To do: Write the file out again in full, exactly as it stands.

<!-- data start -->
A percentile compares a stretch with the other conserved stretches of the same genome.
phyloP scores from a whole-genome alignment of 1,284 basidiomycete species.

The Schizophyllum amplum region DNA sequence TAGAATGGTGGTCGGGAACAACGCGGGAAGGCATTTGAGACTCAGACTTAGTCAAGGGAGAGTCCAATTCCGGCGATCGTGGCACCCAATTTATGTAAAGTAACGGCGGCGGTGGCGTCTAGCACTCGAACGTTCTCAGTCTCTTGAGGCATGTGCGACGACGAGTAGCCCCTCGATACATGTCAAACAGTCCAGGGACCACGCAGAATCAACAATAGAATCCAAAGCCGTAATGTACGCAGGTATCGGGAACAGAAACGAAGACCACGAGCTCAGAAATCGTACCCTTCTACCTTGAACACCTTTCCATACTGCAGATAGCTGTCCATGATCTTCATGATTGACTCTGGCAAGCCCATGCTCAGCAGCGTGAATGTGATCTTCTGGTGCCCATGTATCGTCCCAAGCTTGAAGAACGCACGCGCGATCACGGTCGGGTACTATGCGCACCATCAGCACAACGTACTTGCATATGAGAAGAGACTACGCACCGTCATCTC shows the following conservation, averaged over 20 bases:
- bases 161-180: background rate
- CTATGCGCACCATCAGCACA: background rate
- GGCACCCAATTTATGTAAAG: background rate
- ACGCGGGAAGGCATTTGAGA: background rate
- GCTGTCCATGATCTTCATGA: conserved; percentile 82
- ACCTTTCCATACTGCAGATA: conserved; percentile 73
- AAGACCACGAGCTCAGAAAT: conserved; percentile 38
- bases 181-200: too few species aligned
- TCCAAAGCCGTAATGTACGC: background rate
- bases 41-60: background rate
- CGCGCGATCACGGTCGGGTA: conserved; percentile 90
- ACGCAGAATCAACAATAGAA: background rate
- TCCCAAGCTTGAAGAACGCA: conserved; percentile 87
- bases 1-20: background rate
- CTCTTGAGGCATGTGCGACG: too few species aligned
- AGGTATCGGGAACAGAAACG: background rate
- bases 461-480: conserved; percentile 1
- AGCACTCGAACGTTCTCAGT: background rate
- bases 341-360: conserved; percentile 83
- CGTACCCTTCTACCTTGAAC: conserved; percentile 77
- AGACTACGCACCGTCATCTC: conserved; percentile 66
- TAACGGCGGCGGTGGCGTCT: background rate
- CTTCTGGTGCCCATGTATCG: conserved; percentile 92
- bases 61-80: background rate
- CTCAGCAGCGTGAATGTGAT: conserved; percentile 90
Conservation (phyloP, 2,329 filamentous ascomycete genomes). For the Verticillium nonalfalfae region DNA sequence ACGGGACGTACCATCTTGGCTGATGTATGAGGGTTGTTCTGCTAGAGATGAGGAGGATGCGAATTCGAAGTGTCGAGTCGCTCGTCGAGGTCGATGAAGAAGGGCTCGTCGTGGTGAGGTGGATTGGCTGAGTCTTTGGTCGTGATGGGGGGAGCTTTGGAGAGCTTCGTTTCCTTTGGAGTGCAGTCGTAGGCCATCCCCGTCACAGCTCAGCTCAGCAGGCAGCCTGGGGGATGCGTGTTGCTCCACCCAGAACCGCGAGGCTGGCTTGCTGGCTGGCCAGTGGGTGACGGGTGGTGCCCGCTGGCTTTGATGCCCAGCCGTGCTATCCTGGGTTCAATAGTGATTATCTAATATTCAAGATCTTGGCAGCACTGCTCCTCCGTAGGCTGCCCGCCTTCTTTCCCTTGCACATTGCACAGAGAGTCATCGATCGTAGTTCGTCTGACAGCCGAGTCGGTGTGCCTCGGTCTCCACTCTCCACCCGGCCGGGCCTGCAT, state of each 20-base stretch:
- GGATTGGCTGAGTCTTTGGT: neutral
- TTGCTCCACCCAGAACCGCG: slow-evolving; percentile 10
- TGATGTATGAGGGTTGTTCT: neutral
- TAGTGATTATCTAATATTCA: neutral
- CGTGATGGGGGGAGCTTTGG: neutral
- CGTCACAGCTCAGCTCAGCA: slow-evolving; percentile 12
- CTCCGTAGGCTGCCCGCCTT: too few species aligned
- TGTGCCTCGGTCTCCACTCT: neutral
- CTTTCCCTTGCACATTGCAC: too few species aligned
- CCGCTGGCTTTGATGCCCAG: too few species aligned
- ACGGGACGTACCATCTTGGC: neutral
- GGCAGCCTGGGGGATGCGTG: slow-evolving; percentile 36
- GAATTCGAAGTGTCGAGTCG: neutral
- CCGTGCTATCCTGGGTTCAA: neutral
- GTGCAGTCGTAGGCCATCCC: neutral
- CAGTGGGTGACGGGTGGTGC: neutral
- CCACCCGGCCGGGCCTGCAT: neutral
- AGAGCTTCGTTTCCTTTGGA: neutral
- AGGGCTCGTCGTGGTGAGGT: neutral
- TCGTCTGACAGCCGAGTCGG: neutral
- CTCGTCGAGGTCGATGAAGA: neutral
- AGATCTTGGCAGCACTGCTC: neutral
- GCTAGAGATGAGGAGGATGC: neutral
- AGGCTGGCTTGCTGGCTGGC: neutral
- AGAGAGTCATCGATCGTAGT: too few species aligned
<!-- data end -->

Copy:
A percentile compares a stretch with the other conserved stretches of the same genome.
phyloP scores from a whole-genome alignment of 1,284 basidiomycete species.

The Schizophyllum amplum region DNA sequence TAGAATGGTGGTCGGGAACAACGCGGGAAGGCATTTGAGACTCAGACTTAGTCAAGGGAGAGTCCAATTCCGGCGATCGTGGCACCCAATTTATGTAAAGTAACGGCGGCGGTGGCGTCTAGCACTCGAACGTTCTCAGTCTCTTGAGGCATGTGCGACGACGAGTAGCCCCTCGATACATGTCAAACAGTCCAGGGACCACGCAGAATCAACAATAGAATCCAAAGCCGTAATGTACGCAGGTATCGGGAACAGAAACGAAGACCACGAGCTCAGAAATCGTACCCTTCTACCTTGAACACCTTTCCATACTGCAGATAGCTGTCCATGATCTTCATGATTGACTCTGGCAAGCCCATGCTCAGCAGCGTGAATGTGATCTTCTGGTGCCCATGTATCGTCCCAAGCTTGAAGAACGCACGCGCGATCACGGTCGGGTACTATGCGCACCATCAGCACAACGTACTTGCATATGAGAAGAGACTACGCACCGTCATCTC shows the following conservation, averaged over 20 bases:
- bases 161-180: background rate
- CTATGCGCACCATCAGCACA: background rate
- GGCACCCAATTTATGTAAAG: background rate
- ACGCGGGAAGGCATTTGAGA: background rate
- GCTGTCCATGATCTTCATGA: conserved; percentile 82
- ACCTTTCCATACTGCAGATA: conserved; percentile 73
- AAGACCACGAGCTCAGAAAT: conserved; percentile 38
- bases 181-200: too few species aligned
- TCCAAAGCCGTAATGTACGC: background rate
- bases 41-60: background rate
- CGCGCGATCACGGTCGGGTA: conserved; percentile 90
- ACGCAGAATCAACAATAGAA: background rate
- TCCCAAGCTTGAAGAACGCA: conserved; percentile 87
- bases 1-20: background rate
- CTCTTGAGGCATGTGCGACG: too few species aligned
- AGGTATCGGGAACAGAAACG: background rate
- bases 461-480: conserved; percentile 1
- AGCACTCGAACGTTCTCAGT: background rate
- bases 341-360: conserved; percentile 83
- CGTACCCTTCTACCTTGAAC: conserved; percentile 77
- AGACTACGCACCGTCATCTC: conserved; percentile 66
- TAACGGCGGCGGTGGCGTCT: background rate
- CTTCTGGTGCCCATGTATCG: conserved; percentile 92
- bases 61-80: background rate
- CTCAGCAGCGTGAATGTGAT: conserved; percentile 90
Conservation (phyloP, 2,329 filamentous ascomycete genomes). For the Verticillium nonalfalfae region DNA sequence ACGGGACGTACCATCTTGGCTGATGTATGAGGGTTGTTCTGCTAGAGATGAGGAGGATGCGAATTCGAAGTGTCGAGTCGCTCGTCGAGGTCGATGAAGAAGGGCTCGTCGTGGTGAGGTGGATTGGCTGAGTCTTTGGTCGTGATGGGGGGAGCTTTGGAGAGCTTCGTTTCCTTTGGAGTGCAGTCGTAGGCCATCCCCGTCACAGCTCAGCTCAGCAGGCAGCCTGGGGGATGCGTGTTGCTCCACCCAGAACCGCGAGGCTGGCTTGCTGGCTGGCCAGTGGGTGACGGGTGGTGCCCGCTGGCTTTGATGCCCAGCCGTGCTATCCTGGGTTCAATAGTGATTATCTAATATTCAAGATCTTGGCAGCACTGCTCCTCCGTAGGCTGCCCGCCTTCTTTCCCTTGCACATTGCACAGAGAGTCATCGATCGTAGTTCGTCTGACAGCCGAGTCGGTGTGCCTCGGTCTCCACTCTCCACCCGGCCGGGCCTGCAT, state of each 20-base stretch:
- GGATTGGCTGAGTCTTTGGT: neutral
- TTGCTCCACCCAGAACCGCG: slow-evolving; percentile 10
- TGATGTATGAGGGTTGTTCT: neutral
- TAGTGATTATCTAATATTCA: neutral
- CGTGATGGGGGGAGCTTTGG: neutral
- CGTCACAGCTCAGCTCAGCA: slow-evolving; percentile 12
- CTCCGTAGGCTGCCCGCCTT: too few species aligned
- TGTGCCTCGGTCTCCACTCT: neutral
- CTTTCCCTTGCACATTGCAC: too few species aligned
- CCGCTGGCTTTGATGCCCAG: too few species aligned
- ACGGGACGTACCATCTTGGC: neutral
- GGCAGCCTGGGGGATGCGTG: slow-evolving; percentile 36
- GAATTCGAAGTGTCGAGTCG: neutral
- CCGTGCTATCCTGGGTTCAA: neutral
- GTGCAGTCGTAGGCCATCCC: neutral
- CAGTGGGTGACGGGTGGTGC: neutral
- CCACCCGGCCGGGCCTGCAT: neutral
- AGAGCTTCGTTTCCTTTGGA: neutral
- AGGGCTCGTCGTGGTGAGGT: neutral
- TCGTCTGACAGCCGAGTCGG: neutral
- CTCGTCGAGGTCGATGAAGA: neutral
- AGATCTTGGCAGCACTGCTC: neutral
- GCTAGAGATGAGGAGGATGC: neutral
- AGGCTGGCTTGCTGGCTGGC: neutral
- AGAGAGTCATCGATCGTAGT: too few species aligned